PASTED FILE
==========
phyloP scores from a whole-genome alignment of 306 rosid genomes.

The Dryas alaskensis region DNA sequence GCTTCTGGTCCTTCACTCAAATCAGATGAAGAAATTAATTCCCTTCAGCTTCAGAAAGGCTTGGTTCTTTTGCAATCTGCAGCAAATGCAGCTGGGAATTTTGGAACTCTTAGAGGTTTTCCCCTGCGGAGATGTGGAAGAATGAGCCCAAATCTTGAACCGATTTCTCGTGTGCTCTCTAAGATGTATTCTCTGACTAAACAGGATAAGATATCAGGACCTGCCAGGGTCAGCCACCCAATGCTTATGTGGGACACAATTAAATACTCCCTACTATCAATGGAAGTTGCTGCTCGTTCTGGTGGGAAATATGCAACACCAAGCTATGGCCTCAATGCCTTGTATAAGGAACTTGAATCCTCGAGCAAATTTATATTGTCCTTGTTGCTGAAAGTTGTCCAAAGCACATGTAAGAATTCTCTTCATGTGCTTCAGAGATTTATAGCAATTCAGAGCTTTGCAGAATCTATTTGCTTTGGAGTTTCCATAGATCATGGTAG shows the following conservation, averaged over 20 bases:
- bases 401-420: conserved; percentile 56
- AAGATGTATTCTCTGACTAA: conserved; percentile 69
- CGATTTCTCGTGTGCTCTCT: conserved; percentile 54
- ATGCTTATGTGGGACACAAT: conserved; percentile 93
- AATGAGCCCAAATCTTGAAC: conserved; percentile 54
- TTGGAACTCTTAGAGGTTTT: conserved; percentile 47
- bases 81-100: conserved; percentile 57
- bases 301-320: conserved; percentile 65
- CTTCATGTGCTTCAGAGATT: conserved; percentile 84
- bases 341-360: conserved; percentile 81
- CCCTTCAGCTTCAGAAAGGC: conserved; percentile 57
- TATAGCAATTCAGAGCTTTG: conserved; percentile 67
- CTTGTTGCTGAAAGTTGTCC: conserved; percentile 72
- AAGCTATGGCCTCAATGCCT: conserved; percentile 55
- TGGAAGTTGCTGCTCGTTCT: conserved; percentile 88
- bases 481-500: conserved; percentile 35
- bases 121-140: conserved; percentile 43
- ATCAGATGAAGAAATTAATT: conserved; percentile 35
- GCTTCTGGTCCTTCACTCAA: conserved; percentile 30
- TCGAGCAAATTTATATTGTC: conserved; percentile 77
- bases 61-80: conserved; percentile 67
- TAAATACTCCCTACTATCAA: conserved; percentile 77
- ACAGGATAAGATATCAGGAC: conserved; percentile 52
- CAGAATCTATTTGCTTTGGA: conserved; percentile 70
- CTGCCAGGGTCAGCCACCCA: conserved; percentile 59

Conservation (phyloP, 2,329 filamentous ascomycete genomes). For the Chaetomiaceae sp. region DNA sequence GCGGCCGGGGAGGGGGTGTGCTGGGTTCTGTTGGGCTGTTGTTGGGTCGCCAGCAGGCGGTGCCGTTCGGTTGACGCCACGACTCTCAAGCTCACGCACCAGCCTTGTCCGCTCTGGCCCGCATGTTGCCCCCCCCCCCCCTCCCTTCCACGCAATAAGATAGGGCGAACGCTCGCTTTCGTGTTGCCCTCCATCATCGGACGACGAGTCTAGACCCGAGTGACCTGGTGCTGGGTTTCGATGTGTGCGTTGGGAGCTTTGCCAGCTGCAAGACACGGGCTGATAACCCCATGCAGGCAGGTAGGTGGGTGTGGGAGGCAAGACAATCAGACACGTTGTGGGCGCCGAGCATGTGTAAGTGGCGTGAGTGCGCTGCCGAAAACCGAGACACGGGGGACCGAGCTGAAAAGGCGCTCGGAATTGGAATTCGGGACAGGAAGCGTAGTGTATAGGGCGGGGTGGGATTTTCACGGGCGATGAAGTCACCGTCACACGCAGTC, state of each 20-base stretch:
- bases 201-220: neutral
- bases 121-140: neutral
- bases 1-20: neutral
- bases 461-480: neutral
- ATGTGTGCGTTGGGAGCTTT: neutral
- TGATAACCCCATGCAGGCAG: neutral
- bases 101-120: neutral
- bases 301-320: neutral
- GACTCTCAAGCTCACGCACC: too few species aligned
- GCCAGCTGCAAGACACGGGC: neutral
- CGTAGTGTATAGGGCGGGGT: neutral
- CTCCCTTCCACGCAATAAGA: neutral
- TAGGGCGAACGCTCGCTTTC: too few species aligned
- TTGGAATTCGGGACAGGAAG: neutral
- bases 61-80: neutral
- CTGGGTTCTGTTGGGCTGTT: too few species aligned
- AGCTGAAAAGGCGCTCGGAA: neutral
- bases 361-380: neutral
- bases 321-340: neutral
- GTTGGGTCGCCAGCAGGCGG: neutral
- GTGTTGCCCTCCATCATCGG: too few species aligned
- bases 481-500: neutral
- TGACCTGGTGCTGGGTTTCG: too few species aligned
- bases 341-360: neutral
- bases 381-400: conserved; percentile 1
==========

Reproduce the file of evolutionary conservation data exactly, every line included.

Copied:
phyloP scores from a whole-genome alignment of 306 rosid genomes.

The Dryas alaskensis region DNA sequence GCTTCTGGTCCTTCACTCAAATCAGATGAAGAAATTAATTCCCTTCAGCTTCAGAAAGGCTTGGTTCTTTTGCAATCTGCAGCAAATGCAGCTGGGAATTTTGGAACTCTTAGAGGTTTTCCCCTGCGGAGATGTGGAAGAATGAGCCCAAATCTTGAACCGATTTCTCGTGTGCTCTCTAAGATGTATTCTCTGACTAAACAGGATAAGATATCAGGACCTGCCAGGGTCAGCCACCCAATGCTTATGTGGGACACAATTAAATACTCCCTACTATCAATGGAAGTTGCTGCTCGTTCTGGTGGGAAATATGCAACACCAAGCTATGGCCTCAATGCCTTGTATAAGGAACTTGAATCCTCGAGCAAATTTATATTGTCCTTGTTGCTGAAAGTTGTCCAAAGCACATGTAAGAATTCTCTTCATGTGCTTCAGAGATTTATAGCAATTCAGAGCTTTGCAGAATCTATTTGCTTTGGAGTTTCCATAGATCATGGTAG shows the following conservation, averaged over 20 bases:
- bases 401-420: conserved; percentile 56
- AAGATGTATTCTCTGACTAA: conserved; percentile 69
- CGATTTCTCGTGTGCTCTCT: conserved; percentile 54
- ATGCTTATGTGGGACACAAT: conserved; percentile 93
- AATGAGCCCAAATCTTGAAC: conserved; percentile 54
- TTGGAACTCTTAGAGGTTTT: conserved; percentile 47
- bases 81-100: conserved; percentile 57
- bases 301-320: conserved; percentile 65
- CTTCATGTGCTTCAGAGATT: conserved; percentile 84
- bases 341-360: conserved; percentile 81
- CCCTTCAGCTTCAGAAAGGC: conserved; percentile 57
- TATAGCAATTCAGAGCTTTG: conserved; percentile 67
- CTTGTTGCTGAAAGTTGTCC: conserved; percentile 72
- AAGCTATGGCCTCAATGCCT: conserved; percentile 55
- TGGAAGTTGCTGCTCGTTCT: conserved; percentile 88
- bases 481-500: conserved; percentile 35
- bases 121-140: conserved; percentile 43
- ATCAGATGAAGAAATTAATT: conserved; percentile 35
- GCTTCTGGTCCTTCACTCAA: conserved; percentile 30
- TCGAGCAAATTTATATTGTC: conserved; percentile 77
- bases 61-80: conserved; percentile 67
- TAAATACTCCCTACTATCAA: conserved; percentile 77
- ACAGGATAAGATATCAGGAC: conserved; percentile 52
- CAGAATCTATTTGCTTTGGA: conserved; percentile 70
- CTGCCAGGGTCAGCCACCCA: conserved; percentile 59

Conservation (phyloP, 2,329 filamentous ascomycete genomes). For the Chaetomiaceae sp. region DNA sequence GCGGCCGGGGAGGGGGTGTGCTGGGTTCTGTTGGGCTGTTGTTGGGTCGCCAGCAGGCGGTGCCGTTCGGTTGACGCCACGACTCTCAAGCTCACGCACCAGCCTTGTCCGCTCTGGCCCGCATGTTGCCCCCCCCCCCCCTCCCTTCCACGCAATAAGATAGGGCGAACGCTCGCTTTCGTGTTGCCCTCCATCATCGGACGACGAGTCTAGACCCGAGTGACCTGGTGCTGGGTTTCGATGTGTGCGTTGGGAGCTTTGCCAGCTGCAAGACACGGGCTGATAACCCCATGCAGGCAGGTAGGTGGGTGTGGGAGGCAAGACAATCAGACACGTTGTGGGCGCCGAGCATGTGTAAGTGGCGTGAGTGCGCTGCCGAAAACCGAGACACGGGGGACCGAGCTGAAAAGGCGCTCGGAATTGGAATTCGGGACAGGAAGCGTAGTGTATAGGGCGGGGTGGGATTTTCACGGGCGATGAAGTCACCGTCACACGCAGTC, state of each 20-base stretch:
- bases 201-220: neutral
- bases 121-140: neutral
- bases 1-20: neutral
- bases 461-480: neutral
- ATGTGTGCGTTGGGAGCTTT: neutral
- TGATAACCCCATGCAGGCAG: neutral
- bases 101-120: neutral
- bases 301-320: neutral
- GACTCTCAAGCTCACGCACC: too few species aligned
- GCCAGCTGCAAGACACGGGC: neutral
- CGTAGTGTATAGGGCGGGGT: neutral
- CTCCCTTCCACGCAATAAGA: neutral
- TAGGGCGAACGCTCGCTTTC: too few species aligned
- TTGGAATTCGGGACAGGAAG: neutral
- bases 61-80: neutral
- CTGGGTTCTGTTGGGCTGTT: too few species aligned
- AGCTGAAAAGGCGCTCGGAA: neutral
- bases 361-380: neutral
- bases 321-340: neutral
- GTTGGGTCGCCAGCAGGCGG: neutral
- GTGTTGCCCTCCATCATCGG: too few species aligned
- bases 481-500: neutral
- TGACCTGGTGCTGGGTTTCG: too few species aligned
- bases 341-360: neutral
- bases 381-400: conserved; percentile 1